Since then, I’ve built up a client base through referrals from my law school classmates. Many times, I am the only IP attorney they know, so when any of their clients have IP issues, I immediately receive their business.

Kenny: Before law school, you were involved in Chicago’s local music scene. What did you do in that space, and how have those experiences helped your practice now?  

Sidney: I started my music career by playing the trumpet in 5th grade band class. It was something I really enjoyed, so I decided to get more heavily involved in music. In high school and college, I met several different musicians. I was also a producer and DJ and got to know the music industry well. Many of my colleagues were mostly unrepresented and had neither a label nor an attorney. I wanted to help my colleagues in this situation, which is why I decided to go to law school.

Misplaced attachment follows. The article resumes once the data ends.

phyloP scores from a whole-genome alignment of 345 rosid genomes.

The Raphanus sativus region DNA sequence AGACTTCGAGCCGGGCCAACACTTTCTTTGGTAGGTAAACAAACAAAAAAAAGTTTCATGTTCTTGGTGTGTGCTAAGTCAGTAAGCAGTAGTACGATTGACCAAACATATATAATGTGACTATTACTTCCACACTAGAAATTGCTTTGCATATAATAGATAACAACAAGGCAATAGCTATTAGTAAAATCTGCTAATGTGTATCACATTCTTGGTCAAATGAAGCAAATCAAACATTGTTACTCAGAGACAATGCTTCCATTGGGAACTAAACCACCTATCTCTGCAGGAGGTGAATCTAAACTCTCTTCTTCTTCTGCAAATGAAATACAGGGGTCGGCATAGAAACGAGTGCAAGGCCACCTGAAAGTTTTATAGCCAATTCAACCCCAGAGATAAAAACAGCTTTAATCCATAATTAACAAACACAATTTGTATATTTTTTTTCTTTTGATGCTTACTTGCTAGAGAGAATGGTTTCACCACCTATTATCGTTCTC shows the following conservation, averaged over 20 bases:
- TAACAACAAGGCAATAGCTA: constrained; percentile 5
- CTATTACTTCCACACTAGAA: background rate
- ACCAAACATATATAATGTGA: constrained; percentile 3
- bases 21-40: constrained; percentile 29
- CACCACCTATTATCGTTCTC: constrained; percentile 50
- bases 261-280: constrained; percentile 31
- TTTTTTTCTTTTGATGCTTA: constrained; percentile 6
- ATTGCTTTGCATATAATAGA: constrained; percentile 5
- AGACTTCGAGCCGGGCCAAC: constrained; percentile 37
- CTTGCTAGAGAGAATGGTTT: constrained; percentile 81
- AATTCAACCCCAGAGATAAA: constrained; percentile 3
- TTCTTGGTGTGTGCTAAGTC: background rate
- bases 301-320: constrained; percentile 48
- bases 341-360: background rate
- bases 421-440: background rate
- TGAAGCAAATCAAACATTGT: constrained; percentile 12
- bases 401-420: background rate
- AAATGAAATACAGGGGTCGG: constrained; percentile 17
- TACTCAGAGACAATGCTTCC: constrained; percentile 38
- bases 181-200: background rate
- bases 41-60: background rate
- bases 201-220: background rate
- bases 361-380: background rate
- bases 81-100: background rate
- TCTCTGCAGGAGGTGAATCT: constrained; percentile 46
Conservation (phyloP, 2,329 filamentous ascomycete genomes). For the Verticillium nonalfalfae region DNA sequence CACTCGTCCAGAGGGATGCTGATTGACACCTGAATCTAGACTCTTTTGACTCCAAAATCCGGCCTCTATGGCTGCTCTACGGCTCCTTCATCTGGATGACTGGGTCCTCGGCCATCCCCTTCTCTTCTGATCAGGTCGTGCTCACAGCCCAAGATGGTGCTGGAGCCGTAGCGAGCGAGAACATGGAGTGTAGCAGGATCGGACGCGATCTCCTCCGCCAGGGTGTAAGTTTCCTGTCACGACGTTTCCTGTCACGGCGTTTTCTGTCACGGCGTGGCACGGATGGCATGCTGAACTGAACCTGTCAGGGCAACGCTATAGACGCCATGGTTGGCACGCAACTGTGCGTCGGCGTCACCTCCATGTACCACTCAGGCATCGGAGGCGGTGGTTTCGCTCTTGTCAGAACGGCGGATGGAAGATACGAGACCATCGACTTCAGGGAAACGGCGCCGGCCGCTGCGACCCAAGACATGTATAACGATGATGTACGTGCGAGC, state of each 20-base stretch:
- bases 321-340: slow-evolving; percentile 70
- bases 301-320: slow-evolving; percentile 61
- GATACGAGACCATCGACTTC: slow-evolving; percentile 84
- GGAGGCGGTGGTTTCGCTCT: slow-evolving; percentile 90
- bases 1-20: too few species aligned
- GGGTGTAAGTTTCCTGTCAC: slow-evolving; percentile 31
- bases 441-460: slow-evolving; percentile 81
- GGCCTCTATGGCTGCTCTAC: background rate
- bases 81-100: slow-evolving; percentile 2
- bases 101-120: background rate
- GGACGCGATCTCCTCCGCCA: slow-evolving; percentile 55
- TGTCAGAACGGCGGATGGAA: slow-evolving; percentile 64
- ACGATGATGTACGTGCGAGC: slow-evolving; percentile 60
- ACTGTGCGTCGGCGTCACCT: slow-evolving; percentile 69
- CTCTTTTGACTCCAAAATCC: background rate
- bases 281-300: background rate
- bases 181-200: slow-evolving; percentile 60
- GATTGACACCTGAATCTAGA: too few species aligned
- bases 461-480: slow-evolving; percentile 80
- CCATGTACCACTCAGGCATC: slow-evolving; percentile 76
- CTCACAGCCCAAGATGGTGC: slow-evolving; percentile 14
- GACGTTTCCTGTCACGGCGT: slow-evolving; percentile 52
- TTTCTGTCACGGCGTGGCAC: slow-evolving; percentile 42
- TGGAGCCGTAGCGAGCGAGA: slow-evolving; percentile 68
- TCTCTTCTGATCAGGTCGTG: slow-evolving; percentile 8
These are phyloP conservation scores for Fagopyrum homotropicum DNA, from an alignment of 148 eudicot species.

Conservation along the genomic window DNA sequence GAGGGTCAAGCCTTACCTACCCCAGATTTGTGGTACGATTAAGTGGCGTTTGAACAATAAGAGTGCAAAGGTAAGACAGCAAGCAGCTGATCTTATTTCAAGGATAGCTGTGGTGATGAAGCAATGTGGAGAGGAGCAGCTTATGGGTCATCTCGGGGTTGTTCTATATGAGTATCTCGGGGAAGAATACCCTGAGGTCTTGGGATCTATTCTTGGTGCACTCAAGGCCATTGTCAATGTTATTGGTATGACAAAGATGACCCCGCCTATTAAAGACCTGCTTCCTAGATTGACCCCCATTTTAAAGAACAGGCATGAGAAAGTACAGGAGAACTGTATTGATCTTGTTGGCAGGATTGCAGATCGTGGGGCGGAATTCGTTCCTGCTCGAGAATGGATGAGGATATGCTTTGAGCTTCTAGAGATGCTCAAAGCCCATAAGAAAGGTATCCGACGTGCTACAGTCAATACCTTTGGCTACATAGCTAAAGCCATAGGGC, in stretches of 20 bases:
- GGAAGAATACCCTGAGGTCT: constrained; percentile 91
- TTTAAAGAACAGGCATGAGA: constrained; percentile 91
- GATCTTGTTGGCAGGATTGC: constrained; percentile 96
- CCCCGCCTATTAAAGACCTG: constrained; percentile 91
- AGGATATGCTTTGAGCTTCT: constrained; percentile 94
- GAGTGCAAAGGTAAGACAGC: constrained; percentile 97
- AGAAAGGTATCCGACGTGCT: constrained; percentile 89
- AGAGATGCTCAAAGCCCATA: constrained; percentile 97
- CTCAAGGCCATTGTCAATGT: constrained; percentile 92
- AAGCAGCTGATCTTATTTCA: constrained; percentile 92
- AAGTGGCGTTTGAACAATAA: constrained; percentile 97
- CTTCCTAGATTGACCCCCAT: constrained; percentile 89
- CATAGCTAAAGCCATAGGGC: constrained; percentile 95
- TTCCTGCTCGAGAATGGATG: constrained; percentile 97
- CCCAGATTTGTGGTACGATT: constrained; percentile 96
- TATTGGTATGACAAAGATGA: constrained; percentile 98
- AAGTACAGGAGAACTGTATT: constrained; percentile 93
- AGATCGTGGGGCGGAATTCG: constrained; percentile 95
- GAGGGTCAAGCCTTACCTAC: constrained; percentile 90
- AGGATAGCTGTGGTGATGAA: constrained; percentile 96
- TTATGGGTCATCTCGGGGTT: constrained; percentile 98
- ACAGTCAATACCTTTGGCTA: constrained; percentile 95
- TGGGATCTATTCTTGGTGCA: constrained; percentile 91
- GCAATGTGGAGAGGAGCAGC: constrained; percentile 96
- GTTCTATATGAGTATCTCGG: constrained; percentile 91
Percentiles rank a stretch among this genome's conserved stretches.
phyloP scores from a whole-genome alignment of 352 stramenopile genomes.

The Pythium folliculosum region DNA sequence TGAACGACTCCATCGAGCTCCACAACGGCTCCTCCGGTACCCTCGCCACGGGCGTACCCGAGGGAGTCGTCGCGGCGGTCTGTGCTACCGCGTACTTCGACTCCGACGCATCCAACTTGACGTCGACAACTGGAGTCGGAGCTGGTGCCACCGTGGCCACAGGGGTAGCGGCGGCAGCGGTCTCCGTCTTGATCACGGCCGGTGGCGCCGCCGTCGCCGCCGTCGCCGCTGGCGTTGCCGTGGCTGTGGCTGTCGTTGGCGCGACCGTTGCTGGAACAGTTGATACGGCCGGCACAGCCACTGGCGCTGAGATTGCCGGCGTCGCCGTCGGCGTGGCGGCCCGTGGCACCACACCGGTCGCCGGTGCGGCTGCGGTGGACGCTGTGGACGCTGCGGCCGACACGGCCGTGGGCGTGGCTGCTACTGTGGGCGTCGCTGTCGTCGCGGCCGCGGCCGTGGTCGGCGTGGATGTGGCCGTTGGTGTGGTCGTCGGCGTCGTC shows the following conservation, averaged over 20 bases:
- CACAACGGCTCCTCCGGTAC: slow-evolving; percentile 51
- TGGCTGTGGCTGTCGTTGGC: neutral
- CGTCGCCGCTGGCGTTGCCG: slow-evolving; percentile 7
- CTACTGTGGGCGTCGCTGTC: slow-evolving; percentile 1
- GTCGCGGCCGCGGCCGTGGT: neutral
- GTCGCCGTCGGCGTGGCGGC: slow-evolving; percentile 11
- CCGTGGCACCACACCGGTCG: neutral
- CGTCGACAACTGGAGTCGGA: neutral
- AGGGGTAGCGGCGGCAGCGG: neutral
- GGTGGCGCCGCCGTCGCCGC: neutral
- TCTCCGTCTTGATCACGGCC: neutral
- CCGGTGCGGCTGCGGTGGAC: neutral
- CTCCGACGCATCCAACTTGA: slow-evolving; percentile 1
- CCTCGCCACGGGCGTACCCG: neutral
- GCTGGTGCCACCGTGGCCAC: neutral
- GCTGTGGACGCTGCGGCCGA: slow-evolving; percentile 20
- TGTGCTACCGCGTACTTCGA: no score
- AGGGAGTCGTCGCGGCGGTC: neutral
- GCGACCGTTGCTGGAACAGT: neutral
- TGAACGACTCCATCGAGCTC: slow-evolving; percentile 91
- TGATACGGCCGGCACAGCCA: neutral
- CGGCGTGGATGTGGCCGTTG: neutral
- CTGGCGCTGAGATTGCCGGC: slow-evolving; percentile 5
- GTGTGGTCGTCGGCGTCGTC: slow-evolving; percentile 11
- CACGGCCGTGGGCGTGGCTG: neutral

It was a happy accident that I got involved in the music industry and found a niche that would allow me to practice an area of law that I law and help people from my previous career.  

While my music career slowed down a bit during law school and my first few years out of school, I started producing music and DJ’ing again during the pandemic. While this was put on pause when my business started up, it’s something I love, and want to keep in my life. It helps keep me sane and is a great stress reliever.

Kenny: What is one thing you wish you knew before you started your own law firm?

Sidney: A positive thing I wish I knew before I started was just how gratifying a solo practice would be, and how rewarding it would be to own my business. I have my own clients, and there is no greater feeling than having the freedom to make a difference and protect someone’s brand, art, or business. I wouldn’t trade the freedom I have now for the world. In fact, if I had known how gratifying it was, I would have started my firm right out of law school.